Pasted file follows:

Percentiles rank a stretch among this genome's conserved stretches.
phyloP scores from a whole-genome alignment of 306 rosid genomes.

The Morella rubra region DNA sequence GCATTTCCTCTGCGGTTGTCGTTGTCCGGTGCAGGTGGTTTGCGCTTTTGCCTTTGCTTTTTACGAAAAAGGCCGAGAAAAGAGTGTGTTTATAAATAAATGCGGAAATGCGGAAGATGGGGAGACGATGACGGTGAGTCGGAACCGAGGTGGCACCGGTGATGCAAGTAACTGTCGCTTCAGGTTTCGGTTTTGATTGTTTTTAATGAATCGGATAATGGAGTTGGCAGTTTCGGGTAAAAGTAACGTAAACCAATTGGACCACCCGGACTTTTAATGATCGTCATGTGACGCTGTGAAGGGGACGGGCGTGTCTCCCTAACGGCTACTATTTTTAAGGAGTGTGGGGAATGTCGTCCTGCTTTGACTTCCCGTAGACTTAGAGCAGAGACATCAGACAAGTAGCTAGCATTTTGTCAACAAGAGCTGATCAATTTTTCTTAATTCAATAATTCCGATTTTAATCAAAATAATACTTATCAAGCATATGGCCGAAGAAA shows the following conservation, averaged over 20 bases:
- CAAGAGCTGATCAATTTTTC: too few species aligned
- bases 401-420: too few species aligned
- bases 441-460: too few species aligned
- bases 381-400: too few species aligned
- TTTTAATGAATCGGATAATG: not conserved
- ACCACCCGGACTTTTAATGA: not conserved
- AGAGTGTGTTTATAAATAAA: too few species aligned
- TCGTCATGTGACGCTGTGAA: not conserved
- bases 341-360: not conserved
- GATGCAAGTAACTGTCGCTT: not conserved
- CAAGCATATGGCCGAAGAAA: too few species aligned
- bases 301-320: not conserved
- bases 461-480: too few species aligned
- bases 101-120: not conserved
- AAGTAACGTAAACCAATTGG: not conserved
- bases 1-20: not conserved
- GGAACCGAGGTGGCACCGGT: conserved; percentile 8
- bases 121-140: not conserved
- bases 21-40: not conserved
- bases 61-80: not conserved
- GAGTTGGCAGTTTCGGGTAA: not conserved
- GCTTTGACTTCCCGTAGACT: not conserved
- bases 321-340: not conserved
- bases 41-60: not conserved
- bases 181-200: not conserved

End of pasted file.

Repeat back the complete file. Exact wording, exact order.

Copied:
Percentiles rank a stretch among this genome's conserved stretches.
phyloP scores from a whole-genome alignment of 306 rosid genomes.

The Morella rubra region DNA sequence GCATTTCCTCTGCGGTTGTCGTTGTCCGGTGCAGGTGGTTTGCGCTTTTGCCTTTGCTTTTTACGAAAAAGGCCGAGAAAAGAGTGTGTTTATAAATAAATGCGGAAATGCGGAAGATGGGGAGACGATGACGGTGAGTCGGAACCGAGGTGGCACCGGTGATGCAAGTAACTGTCGCTTCAGGTTTCGGTTTTGATTGTTTTTAATGAATCGGATAATGGAGTTGGCAGTTTCGGGTAAAAGTAACGTAAACCAATTGGACCACCCGGACTTTTAATGATCGTCATGTGACGCTGTGAAGGGGACGGGCGTGTCTCCCTAACGGCTACTATTTTTAAGGAGTGTGGGGAATGTCGTCCTGCTTTGACTTCCCGTAGACTTAGAGCAGAGACATCAGACAAGTAGCTAGCATTTTGTCAACAAGAGCTGATCAATTTTTCTTAATTCAATAATTCCGATTTTAATCAAAATAATACTTATCAAGCATATGGCCGAAGAAA shows the following conservation, averaged over 20 bases:
- CAAGAGCTGATCAATTTTTC: too few species aligned
- bases 401-420: too few species aligned
- bases 441-460: too few species aligned
- bases 381-400: too few species aligned
- TTTTAATGAATCGGATAATG: not conserved
- ACCACCCGGACTTTTAATGA: not conserved
- AGAGTGTGTTTATAAATAAA: too few species aligned
- TCGTCATGTGACGCTGTGAA: not conserved
- bases 341-360: not conserved
- GATGCAAGTAACTGTCGCTT: not conserved
- CAAGCATATGGCCGAAGAAA: too few species aligned
- bases 301-320: not conserved
- bases 461-480: too few species aligned
- bases 101-120: not conserved
- AAGTAACGTAAACCAATTGG: not conserved
- bases 1-20: not conserved
- GGAACCGAGGTGGCACCGGT: conserved; percentile 8
- bases 121-140: not conserved
- bases 21-40: not conserved
- bases 61-80: not conserved
- GAGTTGGCAGTTTCGGGTAA: not conserved
- GCTTTGACTTCCCGTAGACT: not conserved
- bases 321-340: not conserved
- bases 41-60: not conserved
- bases 181-200: not conserved